The new Bulosan Center for Filipino Studies at UC Davis is getting $1 million in state funding to expand research on one of the nation’s largest and fastest growing Asian American communities.
California Assembly Member Rob Bonta (D-Alameda) championed the funding.
“This allocation provides a crucial early boost to a center focused on an area that deserves more study,” said Robyn Rodriguez, director of the center and chair of Asian American studies. “It gives the center, the first of its kind at a major research university, a very strong start in better researching the second largest Asian American group in the nation.”
The center, part of the Department of Asian American Studies in the College of Letters and Science, is named for Carlos Bulosan, a Filipino American migrant worker, labor activist and writer best known for his 1946 book America Is in the Heart.
State assembly member champions funding
The state allocation was announced during national Filipino American History Month. The funding will enable the center to hire staff, support graduate students, launch a major national survey on Filipino American health and well-being, continue research on Filipino migrant workers, expand the digital archive and oral history projects, and start an annual national conference on Filipino studies.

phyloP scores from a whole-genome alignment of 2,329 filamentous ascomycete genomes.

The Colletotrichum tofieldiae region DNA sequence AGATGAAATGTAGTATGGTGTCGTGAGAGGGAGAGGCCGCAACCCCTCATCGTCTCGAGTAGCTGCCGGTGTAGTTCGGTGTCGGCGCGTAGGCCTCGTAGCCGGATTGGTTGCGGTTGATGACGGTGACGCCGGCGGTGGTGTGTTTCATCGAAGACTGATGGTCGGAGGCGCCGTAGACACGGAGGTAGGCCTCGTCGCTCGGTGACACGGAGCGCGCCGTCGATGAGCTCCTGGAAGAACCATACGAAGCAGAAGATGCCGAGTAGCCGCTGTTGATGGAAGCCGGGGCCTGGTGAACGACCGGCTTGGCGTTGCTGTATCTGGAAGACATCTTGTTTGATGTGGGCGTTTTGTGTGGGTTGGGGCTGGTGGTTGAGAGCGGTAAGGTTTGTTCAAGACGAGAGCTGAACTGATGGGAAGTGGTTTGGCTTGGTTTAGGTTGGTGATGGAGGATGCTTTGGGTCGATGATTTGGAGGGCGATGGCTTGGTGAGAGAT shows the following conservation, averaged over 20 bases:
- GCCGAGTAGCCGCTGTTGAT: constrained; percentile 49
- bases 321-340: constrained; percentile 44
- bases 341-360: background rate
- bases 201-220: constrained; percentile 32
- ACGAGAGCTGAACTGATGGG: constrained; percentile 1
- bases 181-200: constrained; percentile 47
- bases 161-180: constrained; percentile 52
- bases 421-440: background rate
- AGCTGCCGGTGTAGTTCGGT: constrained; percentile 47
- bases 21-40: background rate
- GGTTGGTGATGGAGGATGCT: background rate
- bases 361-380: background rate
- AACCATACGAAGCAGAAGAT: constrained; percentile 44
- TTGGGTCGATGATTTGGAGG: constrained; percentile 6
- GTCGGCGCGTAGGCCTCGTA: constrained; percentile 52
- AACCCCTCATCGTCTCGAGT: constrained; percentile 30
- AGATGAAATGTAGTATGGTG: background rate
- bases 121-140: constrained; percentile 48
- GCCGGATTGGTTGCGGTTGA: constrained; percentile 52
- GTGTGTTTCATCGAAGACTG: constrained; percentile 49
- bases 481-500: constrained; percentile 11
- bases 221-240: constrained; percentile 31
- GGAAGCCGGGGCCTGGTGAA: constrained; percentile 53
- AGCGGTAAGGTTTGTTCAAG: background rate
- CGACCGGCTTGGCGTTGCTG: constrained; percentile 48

The Filipino American community of 3.5 million is one of the nation’s largest Asian American groups. About 1.5 million Filipino Americans live in California: 500,000 in the Los Angeles region, 300,000 in the San Francisco Bay Area, and 75,000 in greater Sacramento. UC Davis has about 1,800 Filipino American students and a wide range of student groups and clubs.
“The Filipino American community is one of the oldest immigrant groups in California, but our community’s place in California history and U.S. history more broadly — from leading the farmworker movement to fighting during World War II — is not widely known or taught,” Rodriguez said. “As one of the largest and fastest growing Asian American communities, Filipino Americans’ contemporary issues will require deeper investigation and understanding. We are excited to lead efforts to expand the field of Filipino studies.”
Among the issues that need more immediate research and attention, she said, are the experiences of undocumented Filipinos and the trafficking and exploitation of workers from the Philippines.
Digital archive, other projects under way
Planning for the center began in 2011. One of the first major initiatives was the Welga Project, launched in 2014 with funding from Cal Humanities to document and preserve the histories of Filipino Americans’ contribution to the farmworker movement in California. It has expanded to include histories of Filipino American activism and political engagement. Since its founding in late 2018, the center has also raised $30,000 in private donations from across the state and nation.
“The aim of the center is to uplift the voices of the most marginalized in the Filipino community in the United States and the diaspora,” Rodriguez said. “Its programs are driven by close collaboration with community-based organizations.”